Open source in Japan: Q&A with the President of Plat'Home
Plat'Home has been very influential in making Linux big in Japan. Here's an interview with one of the biggest drivers of Japan's Linux market.
I had the chance to do a question-and-answer session with Tomoyasu Suzuki, president and co-founder of Plat'Home. Plat'Home , and is one of the early drivers of Japan's Linux market.
Suzuki, a graduate of Tokyo University, co-founded Plat'Home in 1993 and eventually took the reins as CEO in 2000, the same year it IPO'd in Japan. He has a wealth of experience pushing Linux into developing markets, making it a real treat to get some of his time for this Q&A:
Asay: After generating several billion dollars in value in two different satellite company IPOs in Japan in the early 1990s, you turned to energies to building a Linux company. Why?
Suzuki: Satellites and entertainment are certainly big business and continue to grow. Those were early days in the Japanese satellite industry, and it was exciting to be involved.
But, ultimately, I believe the opportunity for Linux expanding into a wide range of devices, including, of course, entertainment devices like set-top boxes, cell phones, and other mobile devices, radically dwarfs the opportunity for broadcast entertainment. Even today, when you search, when you make a phone call, when you do online banking, you're using Linux. And it's only the beginning. I wanted to be a part of that.
Asay: Plat'Home started selling Linux in Japan in 1993. That's really early days. Why Linux?
Suzuki: Linux is powerful, in a lot of ways, especially for what it doesn't do. Let me explain. It's possible to deliver more computing power -- that is, more functionality and more stability -- into a wide range of devices, especially small ones. Its small footprint was very appealing. This was already apparent even from early on. Basically, we saw it as having the potential to get very sophisticated software into the hands of users. No compromises.
From there, its openness meant there was great potential for people to create. We thought that getting such powerful devices to businesses and to consumers, and letting them extend it and build on it, had many, many exciting possibilities. That turned out to be very true. The name of our company is "Plat'Home" which is the Japanese pronunciation for the word "platform." Something to build on. We built it and they came!
Asay: How is Linux and open source different in Japan?
Suzuki: It's similar in a lot of ways, with a wide range of really talented people involved, a sense of possibility of doing it a better way, those sorts of things. It's different, though, in some important areas. The government plays a larger and more active role. You might expect that in Japan, I guess. There is an Open Source Software Center that proactively promotes the use and development of open source software.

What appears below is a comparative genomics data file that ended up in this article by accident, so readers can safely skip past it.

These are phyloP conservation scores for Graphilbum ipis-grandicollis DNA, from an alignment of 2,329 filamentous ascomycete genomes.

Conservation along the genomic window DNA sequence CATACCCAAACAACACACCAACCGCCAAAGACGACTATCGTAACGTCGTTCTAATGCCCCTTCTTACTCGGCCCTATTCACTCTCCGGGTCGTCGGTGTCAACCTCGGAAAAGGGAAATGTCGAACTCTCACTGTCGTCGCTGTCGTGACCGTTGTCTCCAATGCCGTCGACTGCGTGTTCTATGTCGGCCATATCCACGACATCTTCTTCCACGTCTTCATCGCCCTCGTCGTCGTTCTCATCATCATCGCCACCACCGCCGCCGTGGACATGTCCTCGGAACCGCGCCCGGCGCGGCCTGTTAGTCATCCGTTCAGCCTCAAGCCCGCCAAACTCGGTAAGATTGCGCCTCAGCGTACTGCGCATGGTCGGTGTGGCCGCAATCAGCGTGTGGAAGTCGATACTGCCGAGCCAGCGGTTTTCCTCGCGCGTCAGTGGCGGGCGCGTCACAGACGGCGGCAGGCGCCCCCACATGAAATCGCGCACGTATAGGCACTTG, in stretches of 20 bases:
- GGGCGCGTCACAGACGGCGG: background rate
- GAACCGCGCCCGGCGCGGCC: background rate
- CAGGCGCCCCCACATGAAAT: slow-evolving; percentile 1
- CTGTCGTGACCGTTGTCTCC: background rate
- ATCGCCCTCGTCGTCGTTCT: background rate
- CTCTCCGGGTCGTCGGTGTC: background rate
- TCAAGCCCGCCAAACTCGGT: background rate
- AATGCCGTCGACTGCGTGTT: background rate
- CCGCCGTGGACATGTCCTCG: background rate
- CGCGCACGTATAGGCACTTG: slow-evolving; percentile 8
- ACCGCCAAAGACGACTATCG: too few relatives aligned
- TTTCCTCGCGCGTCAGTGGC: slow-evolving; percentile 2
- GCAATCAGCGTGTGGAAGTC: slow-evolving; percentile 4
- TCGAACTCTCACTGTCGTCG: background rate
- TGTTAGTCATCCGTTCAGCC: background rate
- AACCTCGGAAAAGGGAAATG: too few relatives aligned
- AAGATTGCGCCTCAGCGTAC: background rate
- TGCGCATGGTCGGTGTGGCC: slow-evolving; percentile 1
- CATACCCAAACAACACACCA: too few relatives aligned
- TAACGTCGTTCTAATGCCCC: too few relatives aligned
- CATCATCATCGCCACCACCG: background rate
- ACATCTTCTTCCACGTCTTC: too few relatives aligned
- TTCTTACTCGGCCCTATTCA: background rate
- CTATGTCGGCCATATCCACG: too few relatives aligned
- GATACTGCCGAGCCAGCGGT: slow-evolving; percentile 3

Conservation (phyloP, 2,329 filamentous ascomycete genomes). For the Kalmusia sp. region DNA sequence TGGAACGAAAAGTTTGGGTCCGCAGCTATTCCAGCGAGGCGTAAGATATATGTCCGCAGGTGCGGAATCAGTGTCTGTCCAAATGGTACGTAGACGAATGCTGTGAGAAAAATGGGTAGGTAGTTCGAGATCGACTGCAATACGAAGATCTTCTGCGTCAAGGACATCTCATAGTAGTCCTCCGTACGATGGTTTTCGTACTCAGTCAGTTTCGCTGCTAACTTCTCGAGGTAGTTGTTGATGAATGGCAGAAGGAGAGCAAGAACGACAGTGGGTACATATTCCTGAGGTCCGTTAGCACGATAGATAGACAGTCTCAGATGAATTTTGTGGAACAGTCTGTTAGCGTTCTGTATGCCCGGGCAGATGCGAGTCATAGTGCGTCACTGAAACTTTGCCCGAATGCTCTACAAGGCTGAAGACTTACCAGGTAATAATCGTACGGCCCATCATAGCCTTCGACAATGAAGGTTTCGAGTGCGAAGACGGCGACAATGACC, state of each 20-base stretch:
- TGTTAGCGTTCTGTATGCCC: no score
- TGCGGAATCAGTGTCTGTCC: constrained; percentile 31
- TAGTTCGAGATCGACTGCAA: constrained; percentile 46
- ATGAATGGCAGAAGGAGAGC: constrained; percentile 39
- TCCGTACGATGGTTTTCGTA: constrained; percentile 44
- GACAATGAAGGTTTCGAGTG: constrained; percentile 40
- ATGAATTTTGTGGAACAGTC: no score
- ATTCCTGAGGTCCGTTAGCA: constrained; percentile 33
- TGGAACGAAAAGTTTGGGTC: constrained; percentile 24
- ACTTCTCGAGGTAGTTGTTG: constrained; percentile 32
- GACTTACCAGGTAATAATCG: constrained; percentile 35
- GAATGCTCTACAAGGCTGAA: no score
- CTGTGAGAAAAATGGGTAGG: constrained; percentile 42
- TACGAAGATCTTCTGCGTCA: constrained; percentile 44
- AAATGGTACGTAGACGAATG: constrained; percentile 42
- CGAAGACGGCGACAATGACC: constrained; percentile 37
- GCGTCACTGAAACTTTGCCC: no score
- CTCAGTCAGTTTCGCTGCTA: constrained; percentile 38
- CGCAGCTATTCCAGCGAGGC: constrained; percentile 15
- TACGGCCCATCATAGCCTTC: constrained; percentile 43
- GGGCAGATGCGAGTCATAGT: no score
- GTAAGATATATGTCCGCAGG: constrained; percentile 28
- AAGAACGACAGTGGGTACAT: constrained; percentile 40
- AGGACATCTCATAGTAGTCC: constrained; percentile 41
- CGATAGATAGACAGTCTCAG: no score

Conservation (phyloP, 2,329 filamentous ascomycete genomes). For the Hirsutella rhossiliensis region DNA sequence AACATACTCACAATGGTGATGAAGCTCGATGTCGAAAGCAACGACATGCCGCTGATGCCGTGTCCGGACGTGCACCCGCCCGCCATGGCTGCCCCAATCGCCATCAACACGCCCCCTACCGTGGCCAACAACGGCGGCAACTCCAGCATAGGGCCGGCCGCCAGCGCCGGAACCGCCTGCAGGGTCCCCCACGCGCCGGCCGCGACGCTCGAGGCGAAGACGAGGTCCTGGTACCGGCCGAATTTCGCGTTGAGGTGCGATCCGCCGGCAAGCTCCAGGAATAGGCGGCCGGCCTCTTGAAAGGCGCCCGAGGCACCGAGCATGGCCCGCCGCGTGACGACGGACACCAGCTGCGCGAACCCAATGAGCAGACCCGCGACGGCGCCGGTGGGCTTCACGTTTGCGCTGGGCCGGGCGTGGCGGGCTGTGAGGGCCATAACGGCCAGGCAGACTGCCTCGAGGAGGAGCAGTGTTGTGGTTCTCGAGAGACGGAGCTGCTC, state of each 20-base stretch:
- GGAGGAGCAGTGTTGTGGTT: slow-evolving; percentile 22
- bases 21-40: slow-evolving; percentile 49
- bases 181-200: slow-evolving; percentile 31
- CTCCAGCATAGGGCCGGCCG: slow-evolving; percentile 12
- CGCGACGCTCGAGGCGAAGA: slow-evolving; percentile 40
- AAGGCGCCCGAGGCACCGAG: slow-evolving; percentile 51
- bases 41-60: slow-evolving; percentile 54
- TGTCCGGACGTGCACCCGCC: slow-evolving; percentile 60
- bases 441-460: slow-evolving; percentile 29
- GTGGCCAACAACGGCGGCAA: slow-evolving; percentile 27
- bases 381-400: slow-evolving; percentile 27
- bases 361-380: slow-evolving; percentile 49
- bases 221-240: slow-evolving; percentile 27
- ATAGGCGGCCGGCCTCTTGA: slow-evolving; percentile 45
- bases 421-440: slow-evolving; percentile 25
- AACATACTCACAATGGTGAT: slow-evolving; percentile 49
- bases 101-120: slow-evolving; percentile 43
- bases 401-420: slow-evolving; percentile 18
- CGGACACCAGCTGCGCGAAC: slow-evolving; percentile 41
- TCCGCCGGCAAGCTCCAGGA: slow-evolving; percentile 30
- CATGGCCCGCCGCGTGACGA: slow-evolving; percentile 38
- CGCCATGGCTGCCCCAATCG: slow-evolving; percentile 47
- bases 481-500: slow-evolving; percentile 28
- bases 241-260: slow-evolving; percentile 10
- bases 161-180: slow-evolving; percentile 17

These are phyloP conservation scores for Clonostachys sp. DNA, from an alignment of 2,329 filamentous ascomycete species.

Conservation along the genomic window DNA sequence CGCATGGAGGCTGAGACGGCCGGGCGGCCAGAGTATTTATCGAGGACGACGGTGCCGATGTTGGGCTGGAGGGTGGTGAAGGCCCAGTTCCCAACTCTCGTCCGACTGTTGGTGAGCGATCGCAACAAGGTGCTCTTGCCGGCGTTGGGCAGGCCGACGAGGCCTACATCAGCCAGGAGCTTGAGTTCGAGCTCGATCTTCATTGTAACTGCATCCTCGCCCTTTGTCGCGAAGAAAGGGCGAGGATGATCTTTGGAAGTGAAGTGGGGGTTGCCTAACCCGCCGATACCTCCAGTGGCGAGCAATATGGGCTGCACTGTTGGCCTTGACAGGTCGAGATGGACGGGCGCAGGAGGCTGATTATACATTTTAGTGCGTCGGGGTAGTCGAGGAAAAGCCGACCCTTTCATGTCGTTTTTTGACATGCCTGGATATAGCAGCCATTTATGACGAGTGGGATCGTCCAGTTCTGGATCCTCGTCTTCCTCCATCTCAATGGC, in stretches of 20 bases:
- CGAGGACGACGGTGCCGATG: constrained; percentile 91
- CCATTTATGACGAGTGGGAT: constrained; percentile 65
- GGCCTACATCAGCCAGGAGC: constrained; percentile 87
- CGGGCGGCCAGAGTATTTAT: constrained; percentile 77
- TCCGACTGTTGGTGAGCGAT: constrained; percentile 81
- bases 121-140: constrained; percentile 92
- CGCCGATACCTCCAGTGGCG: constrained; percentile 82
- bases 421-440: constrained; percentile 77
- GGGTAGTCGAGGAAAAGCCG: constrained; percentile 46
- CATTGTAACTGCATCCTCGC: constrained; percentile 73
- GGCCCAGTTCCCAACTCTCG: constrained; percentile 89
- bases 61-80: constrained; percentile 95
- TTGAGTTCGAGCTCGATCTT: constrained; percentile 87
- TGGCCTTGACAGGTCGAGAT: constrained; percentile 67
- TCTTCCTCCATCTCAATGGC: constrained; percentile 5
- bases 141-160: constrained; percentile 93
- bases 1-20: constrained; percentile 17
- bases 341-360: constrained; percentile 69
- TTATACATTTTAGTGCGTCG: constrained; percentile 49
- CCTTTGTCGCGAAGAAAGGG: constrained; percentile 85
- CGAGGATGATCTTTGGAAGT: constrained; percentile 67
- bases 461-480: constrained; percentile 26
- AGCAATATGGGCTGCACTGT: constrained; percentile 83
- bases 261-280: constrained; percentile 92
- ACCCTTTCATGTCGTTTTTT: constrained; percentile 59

The Japanese government has also devoted time, and more importantly, budgets to implementing open source software within the various government ministries. The US government does, of course, buy a lot of open source software, but it's not a comparable level of support.
Asay: What about in the private sector? Do you see any resistance to open source on the enterprise level?
Suzuki: On the contrary, big Japanese name-brand corporations are actively embracing Linux and open source. Plat'Home sells thousands of servers into the Japanese equivalent of the Fortune 1000, names like NTT Communications, KDDI, the large cell phone company, HitachiSoft, and many many others. This isn't considered extraordinary or even that newsworthy.
Linux wins out based on its technical merits, and we've worked hard to back up our products with exceptional support. In Japan, you can't get away without that. Long term relationships are often more important than a quick sell and a low price. Though low price never hurts. (laughing)
Asay: Building a company from the ground up is hard. Which was a bigger challenge, the satellite companies or Plat'Home?
Suzuki: They were challenging in different ways, of course, but I have to say, working with Linux and open source people has always been way more fun. I like the sense that anything is possible. Money is important in life, no doubt, but I'd rather be part of something big. Linux is great.